boom gave way to a bust. The iron triangle of entrenched politicians, bureaucrats, and the motivated network of special interests was temporarily slowed but never defeated. It seems inevitable that as the state expands, freedom is eroded. Government growth continues, and each new effort to check its expansion faces a larger and larger challenge.

I believe we are at a turning point in our nation's history, as the pendulum has swung far to the left. Trillion-dollar deficits, government control of health care, federal ownership of banks and auto companies, taxpayer-funded bailouts of irresponsible home owners, and attempts to control energy consumption have combined to push a nation conceived in liberty and devoted to free markets to bankruptcy, down what F. A. Hayek called the road to serfdom.

But I believe Americans are genetically opposed to big government. They won't accept it, and they have been joining with their fellow citizens in the streets to take America back. I believe this movement, the Tea Party movement, has the opportunity to break the boom-and-bust cycle and restore a constitutionally limited government and bring fiscal sanity to Washington.

could not even dream of setting the legislative agenda. They had not been in a position of leadership since 1954 and had become complacent. Senior members of the party were satisfied if a Democratic chairman occasionally left them a few crumbs. Life was comfortable in the minority as long as you did not rock the boat. No one was accused of partisanship because the majority always got its way. Members received their perks, such as travel abroad and special banking privileges, and based their political careers on parochial pork projects.

Things began to change in the early 1990s, when a rebellious group of small-government backbenchers began a hostile takeover from within the Republican House caucus. We made life difficult for the establishment old bulls in the party because we thought they were too complacent. The Republican leadership was always having to apologize to the Democrats for us.

We believed it was time to bring restraint to Congress, and we set a goal of retaking the House. Newt Gingrich and I believed we would be successful in the 1994 elections if we were able to prove to the American people that we had a national policy vision. My office set about to draft a contract based on policies that were important to the American people and were blocked by the Democrat majority. Newt thought we should focus on ten items.

The Contract with America, as it later came to be known, outlined our platform of limited government. The contract nationalized the vision of the Republican Party in a way that unified our base and appealed to independents. We championed national issues that were good for all Americans, not just special interests. This vision was validated when Republicans took control of both houses of Congress.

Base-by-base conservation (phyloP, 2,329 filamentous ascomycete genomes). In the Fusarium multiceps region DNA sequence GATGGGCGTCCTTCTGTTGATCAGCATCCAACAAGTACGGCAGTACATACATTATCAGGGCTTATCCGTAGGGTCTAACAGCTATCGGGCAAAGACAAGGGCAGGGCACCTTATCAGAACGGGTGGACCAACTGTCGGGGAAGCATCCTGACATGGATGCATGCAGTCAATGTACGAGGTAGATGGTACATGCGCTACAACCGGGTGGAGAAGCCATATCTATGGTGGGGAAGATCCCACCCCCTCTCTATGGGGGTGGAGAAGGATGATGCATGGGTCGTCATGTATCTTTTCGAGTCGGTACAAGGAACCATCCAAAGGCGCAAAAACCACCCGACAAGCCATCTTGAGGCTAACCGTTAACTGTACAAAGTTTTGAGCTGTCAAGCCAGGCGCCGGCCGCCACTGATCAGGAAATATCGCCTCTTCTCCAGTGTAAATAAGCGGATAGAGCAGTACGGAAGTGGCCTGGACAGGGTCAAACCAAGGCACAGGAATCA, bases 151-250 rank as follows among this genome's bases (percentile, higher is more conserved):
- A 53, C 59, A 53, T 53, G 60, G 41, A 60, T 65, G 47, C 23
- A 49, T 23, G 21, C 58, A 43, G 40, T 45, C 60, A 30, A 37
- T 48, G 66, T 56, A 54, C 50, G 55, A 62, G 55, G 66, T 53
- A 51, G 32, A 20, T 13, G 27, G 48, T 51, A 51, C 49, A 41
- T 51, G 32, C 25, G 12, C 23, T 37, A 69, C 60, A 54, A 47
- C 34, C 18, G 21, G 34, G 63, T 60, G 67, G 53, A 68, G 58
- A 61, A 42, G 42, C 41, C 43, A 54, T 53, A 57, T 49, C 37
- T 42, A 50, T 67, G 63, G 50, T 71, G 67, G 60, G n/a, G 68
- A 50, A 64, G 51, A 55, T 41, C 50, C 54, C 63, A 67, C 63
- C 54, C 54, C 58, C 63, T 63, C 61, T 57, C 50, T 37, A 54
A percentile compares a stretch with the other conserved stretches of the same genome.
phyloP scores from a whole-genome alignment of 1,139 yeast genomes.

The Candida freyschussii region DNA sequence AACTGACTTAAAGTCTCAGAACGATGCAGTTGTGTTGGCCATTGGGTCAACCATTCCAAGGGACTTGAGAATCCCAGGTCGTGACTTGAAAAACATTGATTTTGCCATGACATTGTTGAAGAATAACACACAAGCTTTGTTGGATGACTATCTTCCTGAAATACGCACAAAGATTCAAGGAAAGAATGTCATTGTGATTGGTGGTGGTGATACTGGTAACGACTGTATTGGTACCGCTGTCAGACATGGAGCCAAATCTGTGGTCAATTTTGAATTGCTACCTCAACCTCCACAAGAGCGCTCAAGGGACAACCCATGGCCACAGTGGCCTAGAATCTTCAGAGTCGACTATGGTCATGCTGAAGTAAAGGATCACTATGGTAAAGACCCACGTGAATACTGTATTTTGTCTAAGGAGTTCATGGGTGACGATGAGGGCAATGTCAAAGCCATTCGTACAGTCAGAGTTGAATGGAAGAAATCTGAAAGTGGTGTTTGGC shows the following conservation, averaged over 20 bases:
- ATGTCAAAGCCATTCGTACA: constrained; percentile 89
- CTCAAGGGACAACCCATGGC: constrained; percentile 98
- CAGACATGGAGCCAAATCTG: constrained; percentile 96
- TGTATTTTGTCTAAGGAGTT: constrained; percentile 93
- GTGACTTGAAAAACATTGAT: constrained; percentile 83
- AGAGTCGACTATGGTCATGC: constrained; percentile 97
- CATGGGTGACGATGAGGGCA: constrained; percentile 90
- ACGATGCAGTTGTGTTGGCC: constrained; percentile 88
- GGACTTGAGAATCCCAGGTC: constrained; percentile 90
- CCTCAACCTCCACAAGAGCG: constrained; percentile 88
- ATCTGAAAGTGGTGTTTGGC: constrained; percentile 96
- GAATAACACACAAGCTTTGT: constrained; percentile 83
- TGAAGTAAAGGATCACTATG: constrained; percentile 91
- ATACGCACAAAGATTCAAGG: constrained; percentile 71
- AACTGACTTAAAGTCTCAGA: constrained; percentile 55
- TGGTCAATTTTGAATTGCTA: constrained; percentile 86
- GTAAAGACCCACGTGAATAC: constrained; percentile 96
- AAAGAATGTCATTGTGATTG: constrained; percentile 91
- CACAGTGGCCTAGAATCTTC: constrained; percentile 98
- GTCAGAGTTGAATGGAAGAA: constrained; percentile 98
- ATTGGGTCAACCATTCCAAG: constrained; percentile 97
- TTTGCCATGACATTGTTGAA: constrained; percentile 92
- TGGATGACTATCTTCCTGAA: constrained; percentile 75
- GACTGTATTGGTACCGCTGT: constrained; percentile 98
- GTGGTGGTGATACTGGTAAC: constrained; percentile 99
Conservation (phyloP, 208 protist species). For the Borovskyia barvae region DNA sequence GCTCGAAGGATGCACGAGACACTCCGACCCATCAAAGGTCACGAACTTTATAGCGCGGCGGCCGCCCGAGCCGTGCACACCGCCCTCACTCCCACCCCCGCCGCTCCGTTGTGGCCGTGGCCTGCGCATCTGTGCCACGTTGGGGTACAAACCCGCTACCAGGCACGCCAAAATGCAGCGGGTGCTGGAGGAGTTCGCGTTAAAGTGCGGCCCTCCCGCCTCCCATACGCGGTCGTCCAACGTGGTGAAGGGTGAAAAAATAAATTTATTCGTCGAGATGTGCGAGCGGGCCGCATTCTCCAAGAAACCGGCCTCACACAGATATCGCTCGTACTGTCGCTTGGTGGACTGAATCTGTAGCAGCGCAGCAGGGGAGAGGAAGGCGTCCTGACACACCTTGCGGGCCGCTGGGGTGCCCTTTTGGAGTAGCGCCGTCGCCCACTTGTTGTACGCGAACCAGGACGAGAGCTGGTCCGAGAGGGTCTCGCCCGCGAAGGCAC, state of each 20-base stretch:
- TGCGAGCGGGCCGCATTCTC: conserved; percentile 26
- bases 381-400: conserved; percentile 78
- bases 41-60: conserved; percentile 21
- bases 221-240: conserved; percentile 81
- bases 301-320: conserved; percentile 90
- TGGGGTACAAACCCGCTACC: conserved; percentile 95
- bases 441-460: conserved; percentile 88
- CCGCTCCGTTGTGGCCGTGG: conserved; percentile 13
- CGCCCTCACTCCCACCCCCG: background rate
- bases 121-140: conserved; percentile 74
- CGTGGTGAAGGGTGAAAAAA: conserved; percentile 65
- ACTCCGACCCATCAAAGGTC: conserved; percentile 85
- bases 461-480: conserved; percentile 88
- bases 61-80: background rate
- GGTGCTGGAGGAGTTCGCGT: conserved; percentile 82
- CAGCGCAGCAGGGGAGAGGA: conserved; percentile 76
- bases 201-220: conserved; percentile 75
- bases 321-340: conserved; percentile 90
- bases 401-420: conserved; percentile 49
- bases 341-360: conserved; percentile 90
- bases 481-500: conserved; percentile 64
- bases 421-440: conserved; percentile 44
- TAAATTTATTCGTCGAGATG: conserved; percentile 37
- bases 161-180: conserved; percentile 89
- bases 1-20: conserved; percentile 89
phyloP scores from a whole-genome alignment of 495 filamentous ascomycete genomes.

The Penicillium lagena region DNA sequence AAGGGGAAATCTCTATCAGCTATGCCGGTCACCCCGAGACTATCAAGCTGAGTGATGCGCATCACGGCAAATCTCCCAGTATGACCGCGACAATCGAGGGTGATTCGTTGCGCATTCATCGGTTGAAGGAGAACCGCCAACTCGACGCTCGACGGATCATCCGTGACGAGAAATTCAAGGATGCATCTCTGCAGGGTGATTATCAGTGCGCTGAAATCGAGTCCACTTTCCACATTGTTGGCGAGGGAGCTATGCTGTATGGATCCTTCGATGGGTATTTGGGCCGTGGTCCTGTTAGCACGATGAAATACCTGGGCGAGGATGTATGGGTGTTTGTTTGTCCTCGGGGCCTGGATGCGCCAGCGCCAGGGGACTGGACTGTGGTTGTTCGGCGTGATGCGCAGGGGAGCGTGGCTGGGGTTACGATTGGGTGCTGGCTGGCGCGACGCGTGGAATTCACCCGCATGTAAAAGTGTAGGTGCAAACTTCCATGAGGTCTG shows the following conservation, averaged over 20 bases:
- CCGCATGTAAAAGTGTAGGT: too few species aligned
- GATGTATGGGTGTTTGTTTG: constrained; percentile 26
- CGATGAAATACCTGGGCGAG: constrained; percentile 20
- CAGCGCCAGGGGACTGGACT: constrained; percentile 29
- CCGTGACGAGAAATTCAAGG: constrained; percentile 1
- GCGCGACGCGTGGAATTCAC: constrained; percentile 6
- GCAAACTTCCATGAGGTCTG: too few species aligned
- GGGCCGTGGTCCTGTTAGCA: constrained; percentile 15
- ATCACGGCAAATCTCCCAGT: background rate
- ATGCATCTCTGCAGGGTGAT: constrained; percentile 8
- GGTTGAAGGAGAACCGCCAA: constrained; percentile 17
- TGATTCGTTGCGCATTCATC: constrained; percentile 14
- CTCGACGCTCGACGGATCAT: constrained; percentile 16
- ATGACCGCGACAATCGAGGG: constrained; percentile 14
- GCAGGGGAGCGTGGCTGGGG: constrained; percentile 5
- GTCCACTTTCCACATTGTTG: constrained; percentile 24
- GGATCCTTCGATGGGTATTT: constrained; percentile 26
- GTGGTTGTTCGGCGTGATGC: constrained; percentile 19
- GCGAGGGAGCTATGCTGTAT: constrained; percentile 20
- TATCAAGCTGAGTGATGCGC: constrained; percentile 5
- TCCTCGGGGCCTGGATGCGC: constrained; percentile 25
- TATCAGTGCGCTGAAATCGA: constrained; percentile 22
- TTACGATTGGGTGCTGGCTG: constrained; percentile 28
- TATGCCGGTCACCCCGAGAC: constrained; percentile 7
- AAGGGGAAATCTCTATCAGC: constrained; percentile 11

In our first press conference after we were sworn in, I was asked what I was going to do with all the power the American people had just given us. I simply responded that the American people did not give us power, they gave us responsibility.

And for a few years, we did pretty well.

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the spirit of 1994 eventually fell victim to the natural life cycle of a firm: the passion and creativity of the entrepreneurs give way to the complacency of the bureaucrats. The Republican vision for America became a parochial vision about the careers of the individual members of the majority party. By the summer of 1997, the appropriators—rightly called the “third party” of Congress—had begun to pass spending bills with Democrats. As soon as politics superseded policy and principle, the avalanche of earmarks that would eventually crush the majority began.

Balancing the budget, eliminating unneeded and/or unconstitutional programs, and limiting the overall growth of government took a backseat to an explicit strategy to use tax dollar appropriations to trade votes on the House and Senate floors and to use politically motivated earmarks to buy reelection back home. It became “all about me” (the politician), my needs (comfort, power, job security) and my goals (government power bought with other peoples' money).

The late House Speaker Tip O'Neill once famously quipped “all politics is local.” That is great advice for liberals, whose base is looking for special favors and handouts. But the constituency that supported the contract, conservatives of both parties and independent voters, were not interested in local pork, but rather were looking for good policies that benefited the entire nation.

At a leadership meeting in early 2002 I pulled out my yellow schedule card and scribbled a note to myself: “Every week we come to town and do things we ought not do in order to keep the majority so we can do the things we ought to do but never get around to doing.” It was time to hang up my congressional spurs, so I soon announced my retirement from Congress. But I wasn't going to give up my life's work in liberty. Citizens for Sound Economy (now FreedomWorks) had been with me in every important fight defending economic freedom, so it made sense for us to join forces.